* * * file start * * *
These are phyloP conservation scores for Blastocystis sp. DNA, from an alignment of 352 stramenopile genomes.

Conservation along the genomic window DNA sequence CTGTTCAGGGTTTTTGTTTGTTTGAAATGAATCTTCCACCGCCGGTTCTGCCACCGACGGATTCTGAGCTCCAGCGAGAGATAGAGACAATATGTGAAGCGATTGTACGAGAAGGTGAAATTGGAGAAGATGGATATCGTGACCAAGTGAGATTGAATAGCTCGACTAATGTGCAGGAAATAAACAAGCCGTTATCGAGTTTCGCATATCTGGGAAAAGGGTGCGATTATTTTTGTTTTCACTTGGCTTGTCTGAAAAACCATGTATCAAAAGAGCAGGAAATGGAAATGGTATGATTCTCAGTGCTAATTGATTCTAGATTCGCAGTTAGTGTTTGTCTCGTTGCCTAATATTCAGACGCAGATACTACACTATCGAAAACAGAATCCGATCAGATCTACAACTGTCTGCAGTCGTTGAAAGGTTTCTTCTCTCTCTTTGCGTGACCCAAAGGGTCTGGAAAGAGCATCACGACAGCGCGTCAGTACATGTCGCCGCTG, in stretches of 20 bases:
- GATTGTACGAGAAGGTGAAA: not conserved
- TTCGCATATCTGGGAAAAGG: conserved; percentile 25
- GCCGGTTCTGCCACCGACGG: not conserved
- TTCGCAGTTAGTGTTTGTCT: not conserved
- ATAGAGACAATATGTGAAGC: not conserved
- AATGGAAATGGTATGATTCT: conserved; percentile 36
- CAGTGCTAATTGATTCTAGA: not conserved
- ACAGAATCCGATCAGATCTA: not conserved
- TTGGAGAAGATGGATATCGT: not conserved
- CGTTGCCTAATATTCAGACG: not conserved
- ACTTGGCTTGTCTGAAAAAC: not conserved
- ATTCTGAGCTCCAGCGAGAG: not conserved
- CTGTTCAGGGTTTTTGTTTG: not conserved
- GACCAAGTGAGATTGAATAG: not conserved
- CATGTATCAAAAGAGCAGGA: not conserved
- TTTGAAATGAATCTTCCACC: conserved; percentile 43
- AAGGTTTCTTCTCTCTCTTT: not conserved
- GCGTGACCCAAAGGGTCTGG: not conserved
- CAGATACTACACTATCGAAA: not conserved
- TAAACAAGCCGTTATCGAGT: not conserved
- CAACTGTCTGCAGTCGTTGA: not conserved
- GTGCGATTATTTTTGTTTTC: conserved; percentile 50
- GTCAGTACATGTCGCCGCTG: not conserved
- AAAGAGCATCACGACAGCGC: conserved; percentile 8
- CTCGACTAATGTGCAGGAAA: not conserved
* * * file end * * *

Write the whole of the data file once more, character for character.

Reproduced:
These are phyloP conservation scores for Blastocystis sp. DNA, from an alignment of 352 stramenopile genomes.

Conservation along the genomic window DNA sequence CTGTTCAGGGTTTTTGTTTGTTTGAAATGAATCTTCCACCGCCGGTTCTGCCACCGACGGATTCTGAGCTCCAGCGAGAGATAGAGACAATATGTGAAGCGATTGTACGAGAAGGTGAAATTGGAGAAGATGGATATCGTGACCAAGTGAGATTGAATAGCTCGACTAATGTGCAGGAAATAAACAAGCCGTTATCGAGTTTCGCATATCTGGGAAAAGGGTGCGATTATTTTTGTTTTCACTTGGCTTGTCTGAAAAACCATGTATCAAAAGAGCAGGAAATGGAAATGGTATGATTCTCAGTGCTAATTGATTCTAGATTCGCAGTTAGTGTTTGTCTCGTTGCCTAATATTCAGACGCAGATACTACACTATCGAAAACAGAATCCGATCAGATCTACAACTGTCTGCAGTCGTTGAAAGGTTTCTTCTCTCTCTTTGCGTGACCCAAAGGGTCTGGAAAGAGCATCACGACAGCGCGTCAGTACATGTCGCCGCTG, in stretches of 20 bases:
- GATTGTACGAGAAGGTGAAA: not conserved
- TTCGCATATCTGGGAAAAGG: conserved; percentile 25
- GCCGGTTCTGCCACCGACGG: not conserved
- TTCGCAGTTAGTGTTTGTCT: not conserved
- ATAGAGACAATATGTGAAGC: not conserved
- AATGGAAATGGTATGATTCT: conserved; percentile 36
- CAGTGCTAATTGATTCTAGA: not conserved
- ACAGAATCCGATCAGATCTA: not conserved
- TTGGAGAAGATGGATATCGT: not conserved
- CGTTGCCTAATATTCAGACG: not conserved
- ACTTGGCTTGTCTGAAAAAC: not conserved
- ATTCTGAGCTCCAGCGAGAG: not conserved
- CTGTTCAGGGTTTTTGTTTG: not conserved
- GACCAAGTGAGATTGAATAG: not conserved
- CATGTATCAAAAGAGCAGGA: not conserved
- TTTGAAATGAATCTTCCACC: conserved; percentile 43
- AAGGTTTCTTCTCTCTCTTT: not conserved
- GCGTGACCCAAAGGGTCTGG: not conserved
- CAGATACTACACTATCGAAA: not conserved
- TAAACAAGCCGTTATCGAGT: not conserved
- CAACTGTCTGCAGTCGTTGA: not conserved
- GTGCGATTATTTTTGTTTTC: conserved; percentile 50
- GTCAGTACATGTCGCCGCTG: not conserved
- AAAGAGCATCACGACAGCGC: conserved; percentile 8
- CTCGACTAATGTGCAGGAAA: not conserved